Sea Fever

I haven’t been myself lately.

Yes, there is a lot going on in my life these days.

But it’s more than that.

My mind a little foggy. My heart a little heavy. My spirit a little weary.

My compass has felt a bit off…

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When our April break arrived, I decided to get away. To visit my sister in Rhode Island. Thinking that perhaps being in a different place would change my perspective.

It was there that I discovered what was wrong with me.

Sea Fever.

I had a case of Sea Fever.

Yes there really is such a thing…

John Masefield once wrote a poem entitled Sea Fever.

There is a memorial to those fisherman lost at sea in Point Judith with this poem inscribed.

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And there is only one cure for it.

Rhode Island is a tiny state. But its coastline goes on forever.

Time with the sea.

Waves crashing. The sound a sweet roar in my ears.

It whispered into my heart. Reminding me…

Life is like the sea.

Tumultuous and turbulent

Breakwaters absorbing some of the ocean’s violent impact

Periods of calm and tranquility

Points of light that protect and guide when there is uncertainty

Surprising and mysterious relics that take me back in time

And then back…to the present moment

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The fever subsiding…sated and quiet

For now.

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Stopping by Woods

“The woods are lovely dark and deep but I have promises to keep and miles to go before I sleep…”

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How I love Robert Frost!

This poem Stopping by Woods on a Snowy Evening is one of my favorites. Many times I have found myself in snowy woods thinking of the words to this poem.

And many times there has been no snow, just woods.

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The woods are tranquil and serene…so I do like to linger. But too often I need to hurry back, before dark, to take care of my promises.

There are times though…when lingering is allowed. When there is nothing pressing…no rush to get back…and I can be entranced by the woods. When I can explore and look more closely at the trees around me and be amazed…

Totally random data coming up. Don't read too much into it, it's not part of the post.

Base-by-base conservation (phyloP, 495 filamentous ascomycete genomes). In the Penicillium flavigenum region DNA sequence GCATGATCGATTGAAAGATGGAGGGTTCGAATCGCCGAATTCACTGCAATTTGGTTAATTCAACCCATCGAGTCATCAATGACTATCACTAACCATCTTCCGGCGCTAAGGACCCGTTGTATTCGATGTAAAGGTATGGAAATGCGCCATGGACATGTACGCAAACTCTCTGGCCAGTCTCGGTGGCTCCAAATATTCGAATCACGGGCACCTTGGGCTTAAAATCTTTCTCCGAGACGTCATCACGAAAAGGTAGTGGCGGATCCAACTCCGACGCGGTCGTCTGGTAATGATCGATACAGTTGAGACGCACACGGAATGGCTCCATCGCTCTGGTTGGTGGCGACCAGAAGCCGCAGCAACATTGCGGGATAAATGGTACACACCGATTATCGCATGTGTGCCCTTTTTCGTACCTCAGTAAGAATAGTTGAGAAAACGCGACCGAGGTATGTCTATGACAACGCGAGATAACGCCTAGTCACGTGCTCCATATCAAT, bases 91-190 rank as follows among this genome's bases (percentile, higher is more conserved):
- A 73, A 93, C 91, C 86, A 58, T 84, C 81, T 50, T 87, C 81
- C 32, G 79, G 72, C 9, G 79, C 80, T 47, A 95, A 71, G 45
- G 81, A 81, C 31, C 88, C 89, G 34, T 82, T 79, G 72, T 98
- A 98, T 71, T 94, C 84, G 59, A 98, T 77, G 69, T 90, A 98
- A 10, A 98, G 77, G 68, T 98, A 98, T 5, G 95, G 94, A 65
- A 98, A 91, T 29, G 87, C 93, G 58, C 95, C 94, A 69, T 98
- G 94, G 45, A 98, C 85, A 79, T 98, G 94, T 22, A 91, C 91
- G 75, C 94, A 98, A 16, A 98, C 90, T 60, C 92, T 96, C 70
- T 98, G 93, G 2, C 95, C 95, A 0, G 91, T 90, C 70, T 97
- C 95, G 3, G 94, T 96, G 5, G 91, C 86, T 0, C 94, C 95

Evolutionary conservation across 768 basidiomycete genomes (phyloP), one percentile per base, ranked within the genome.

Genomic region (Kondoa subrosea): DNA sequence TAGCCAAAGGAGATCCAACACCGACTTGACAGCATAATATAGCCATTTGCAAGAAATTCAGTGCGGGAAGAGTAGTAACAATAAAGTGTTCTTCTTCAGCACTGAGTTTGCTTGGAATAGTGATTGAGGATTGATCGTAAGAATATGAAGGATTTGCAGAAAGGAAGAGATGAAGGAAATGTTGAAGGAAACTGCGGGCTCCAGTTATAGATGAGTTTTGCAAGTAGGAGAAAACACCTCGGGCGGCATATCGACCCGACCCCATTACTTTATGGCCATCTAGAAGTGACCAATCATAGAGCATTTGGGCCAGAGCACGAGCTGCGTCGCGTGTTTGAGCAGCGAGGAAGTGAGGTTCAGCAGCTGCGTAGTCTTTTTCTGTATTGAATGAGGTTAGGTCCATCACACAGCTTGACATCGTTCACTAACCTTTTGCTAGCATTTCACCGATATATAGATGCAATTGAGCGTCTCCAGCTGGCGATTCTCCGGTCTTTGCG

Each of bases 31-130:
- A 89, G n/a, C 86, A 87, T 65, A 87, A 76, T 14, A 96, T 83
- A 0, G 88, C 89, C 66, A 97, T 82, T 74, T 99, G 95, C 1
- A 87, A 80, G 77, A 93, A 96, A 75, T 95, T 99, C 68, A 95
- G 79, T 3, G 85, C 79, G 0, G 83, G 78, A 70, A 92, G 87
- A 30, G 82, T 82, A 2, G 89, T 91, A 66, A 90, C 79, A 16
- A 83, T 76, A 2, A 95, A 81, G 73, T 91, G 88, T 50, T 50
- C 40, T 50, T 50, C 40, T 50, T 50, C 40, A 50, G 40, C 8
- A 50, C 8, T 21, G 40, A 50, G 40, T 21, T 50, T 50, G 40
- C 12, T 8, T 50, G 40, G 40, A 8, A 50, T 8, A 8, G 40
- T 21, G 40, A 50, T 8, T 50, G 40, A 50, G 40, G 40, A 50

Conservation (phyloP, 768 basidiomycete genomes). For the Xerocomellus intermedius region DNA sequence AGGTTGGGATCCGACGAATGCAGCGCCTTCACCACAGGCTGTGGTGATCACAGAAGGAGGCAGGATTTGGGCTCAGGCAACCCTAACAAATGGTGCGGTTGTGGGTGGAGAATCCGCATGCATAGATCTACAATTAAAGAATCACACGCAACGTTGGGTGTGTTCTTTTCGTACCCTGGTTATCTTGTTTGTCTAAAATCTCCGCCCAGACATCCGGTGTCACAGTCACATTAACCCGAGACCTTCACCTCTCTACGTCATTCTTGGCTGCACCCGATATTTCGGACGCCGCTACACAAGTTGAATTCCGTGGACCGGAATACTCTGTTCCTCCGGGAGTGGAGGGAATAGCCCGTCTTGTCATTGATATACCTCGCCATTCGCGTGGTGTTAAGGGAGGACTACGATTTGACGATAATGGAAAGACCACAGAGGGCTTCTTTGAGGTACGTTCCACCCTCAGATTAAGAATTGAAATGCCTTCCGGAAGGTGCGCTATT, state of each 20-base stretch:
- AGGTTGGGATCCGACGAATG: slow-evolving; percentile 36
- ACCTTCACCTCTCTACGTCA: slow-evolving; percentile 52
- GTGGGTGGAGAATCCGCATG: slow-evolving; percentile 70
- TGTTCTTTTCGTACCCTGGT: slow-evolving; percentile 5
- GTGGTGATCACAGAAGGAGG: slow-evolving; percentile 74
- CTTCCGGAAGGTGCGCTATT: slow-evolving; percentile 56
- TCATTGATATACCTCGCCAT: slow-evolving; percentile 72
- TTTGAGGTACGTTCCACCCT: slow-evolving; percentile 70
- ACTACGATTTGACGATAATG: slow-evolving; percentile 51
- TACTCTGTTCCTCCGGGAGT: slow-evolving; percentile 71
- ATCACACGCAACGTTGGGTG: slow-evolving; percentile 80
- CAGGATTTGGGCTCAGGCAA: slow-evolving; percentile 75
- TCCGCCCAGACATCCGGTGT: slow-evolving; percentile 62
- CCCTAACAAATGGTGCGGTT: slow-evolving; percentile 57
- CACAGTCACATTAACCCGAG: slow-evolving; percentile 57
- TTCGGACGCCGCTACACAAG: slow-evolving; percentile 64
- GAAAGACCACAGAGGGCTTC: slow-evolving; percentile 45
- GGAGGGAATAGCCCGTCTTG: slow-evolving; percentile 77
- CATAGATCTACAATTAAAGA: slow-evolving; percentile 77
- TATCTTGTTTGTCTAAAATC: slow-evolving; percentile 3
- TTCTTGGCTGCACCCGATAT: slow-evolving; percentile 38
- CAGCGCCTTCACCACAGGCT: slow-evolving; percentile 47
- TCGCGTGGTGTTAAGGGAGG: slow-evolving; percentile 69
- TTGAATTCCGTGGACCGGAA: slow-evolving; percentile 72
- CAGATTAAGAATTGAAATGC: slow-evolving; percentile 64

Soon enough the woods will fill up with snow. And I will stop.

November Beauty

November is one of those months. The once colorful leaves now brown and crisp, the skies more gray than blue, brisk and foreboding northern winds, less sunlight…more darkness

A barren time of year.

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Bleak.

A word that often describes the month of November.

Even poets write wistfully about November…

Yea, I have looked, and seen November there;
The changeless seal of change it seemed to be,
Fair death of things that, living once, were fair;
Bright sign of loneliness too great for me,
Strange image of the dread eternity,
In whose void patience how can these have part,
These outstretched feverish hands, this restless heart?

– William Morris

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Here in Vermont, it is a month to endure. A month of preparation, battening down the hatches so to speak. The weather unpredictable, the cold and damp giving us a taste of things to come…

Yet…somehow our spirit perseveres. Perhaps it is the thought of upcoming celebrations. Or the excitement of knowing the first snow is coming. Or cherishing those gifts of infrequent sunny days, and remembering there is so much to be thankful for.

 We turn inward as the world outside hunkers down for winter. It is a time for reflection and hibernation…

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I am determined to find and experience the un-bleakness of November…or to celebrate the beauty of bleakness. Because if you look hard enough…and close enough, it’s there.

Under my feet…

In the meadows…

On frosty mornings…

In the woods…

Above me…

That invincible summer that Albert Camus speaks of is within us all. Our human spirit that allows us, in the midst of bleakness, to find November beauty.

Robert Frost

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Like Robert Frost…I like to take the road less traveled. You never know what you might find along the way.

Just a few roads I’ve traveled so far…

Of course all these roads and paths are simply metaphors for life. They are the choices that we make and the direction we decide to go. At different stages in our lives we are faced with new paths and new directions. I am in a new stage.  My only son leaves for college in the fall. A new road for me…and like all the roads I’ve traveled so far, it will be a journey. So I begin this journey by writing and taking photographs, exploring and discovering.